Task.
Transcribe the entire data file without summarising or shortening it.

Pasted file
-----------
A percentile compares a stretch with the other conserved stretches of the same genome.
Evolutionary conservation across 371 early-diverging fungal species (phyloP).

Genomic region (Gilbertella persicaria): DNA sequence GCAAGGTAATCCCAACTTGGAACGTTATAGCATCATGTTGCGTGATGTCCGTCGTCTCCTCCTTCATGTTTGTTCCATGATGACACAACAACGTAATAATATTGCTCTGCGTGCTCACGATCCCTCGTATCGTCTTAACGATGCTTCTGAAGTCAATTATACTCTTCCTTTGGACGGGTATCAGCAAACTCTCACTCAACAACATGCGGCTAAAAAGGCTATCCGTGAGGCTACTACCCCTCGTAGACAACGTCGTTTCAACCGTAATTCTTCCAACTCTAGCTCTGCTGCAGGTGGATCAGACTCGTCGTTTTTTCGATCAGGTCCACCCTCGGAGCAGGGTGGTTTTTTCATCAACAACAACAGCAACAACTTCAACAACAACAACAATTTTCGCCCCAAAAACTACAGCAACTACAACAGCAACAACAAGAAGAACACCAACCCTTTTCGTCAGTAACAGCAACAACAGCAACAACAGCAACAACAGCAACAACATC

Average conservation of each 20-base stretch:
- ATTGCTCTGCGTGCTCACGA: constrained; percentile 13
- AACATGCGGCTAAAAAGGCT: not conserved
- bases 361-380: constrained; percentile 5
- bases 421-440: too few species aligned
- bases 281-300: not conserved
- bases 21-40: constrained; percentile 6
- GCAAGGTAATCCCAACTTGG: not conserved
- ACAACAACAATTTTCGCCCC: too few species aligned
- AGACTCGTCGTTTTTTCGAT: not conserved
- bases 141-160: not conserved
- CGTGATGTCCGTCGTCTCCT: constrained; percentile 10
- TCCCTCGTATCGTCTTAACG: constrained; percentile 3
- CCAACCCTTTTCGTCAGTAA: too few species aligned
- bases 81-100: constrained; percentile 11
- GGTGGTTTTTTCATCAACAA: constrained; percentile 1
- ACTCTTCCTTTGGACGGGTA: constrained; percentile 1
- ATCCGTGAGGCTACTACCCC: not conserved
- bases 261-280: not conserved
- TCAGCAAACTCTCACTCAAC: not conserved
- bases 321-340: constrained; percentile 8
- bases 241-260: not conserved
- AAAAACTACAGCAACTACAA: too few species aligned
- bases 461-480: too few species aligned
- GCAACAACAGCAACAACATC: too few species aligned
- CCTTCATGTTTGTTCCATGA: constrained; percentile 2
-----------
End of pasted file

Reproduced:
A percentile compares a stretch with the other conserved stretches of the same genome.
Evolutionary conservation across 371 early-diverging fungal species (phyloP).

Genomic region (Gilbertella persicaria): DNA sequence GCAAGGTAATCCCAACTTGGAACGTTATAGCATCATGTTGCGTGATGTCCGTCGTCTCCTCCTTCATGTTTGTTCCATGATGACACAACAACGTAATAATATTGCTCTGCGTGCTCACGATCCCTCGTATCGTCTTAACGATGCTTCTGAAGTCAATTATACTCTTCCTTTGGACGGGTATCAGCAAACTCTCACTCAACAACATGCGGCTAAAAAGGCTATCCGTGAGGCTACTACCCCTCGTAGACAACGTCGTTTCAACCGTAATTCTTCCAACTCTAGCTCTGCTGCAGGTGGATCAGACTCGTCGTTTTTTCGATCAGGTCCACCCTCGGAGCAGGGTGGTTTTTTCATCAACAACAACAGCAACAACTTCAACAACAACAACAATTTTCGCCCCAAAAACTACAGCAACTACAACAGCAACAACAAGAAGAACACCAACCCTTTTCGTCAGTAACAGCAACAACAGCAACAACAGCAACAACAGCAACAACATC

Average conservation of each 20-base stretch:
- ATTGCTCTGCGTGCTCACGA: constrained; percentile 13
- AACATGCGGCTAAAAAGGCT: not conserved
- bases 361-380: constrained; percentile 5
- bases 421-440: too few species aligned
- bases 281-300: not conserved
- bases 21-40: constrained; percentile 6
- GCAAGGTAATCCCAACTTGG: not conserved
- ACAACAACAATTTTCGCCCC: too few species aligned
- AGACTCGTCGTTTTTTCGAT: not conserved
- bases 141-160: not conserved
- CGTGATGTCCGTCGTCTCCT: constrained; percentile 10
- TCCCTCGTATCGTCTTAACG: constrained; percentile 3
- CCAACCCTTTTCGTCAGTAA: too few species aligned
- bases 81-100: constrained; percentile 11
- GGTGGTTTTTTCATCAACAA: constrained; percentile 1
- ACTCTTCCTTTGGACGGGTA: constrained; percentile 1
- ATCCGTGAGGCTACTACCCC: not conserved
- bases 261-280: not conserved
- TCAGCAAACTCTCACTCAAC: not conserved
- bases 321-340: constrained; percentile 8
- bases 241-260: not conserved
- AAAAACTACAGCAACTACAA: too few species aligned
- bases 461-480: too few species aligned
- GCAACAACAGCAACAACATC: too few species aligned
- CCTTCATGTTTGTTCCATGA: constrained; percentile 2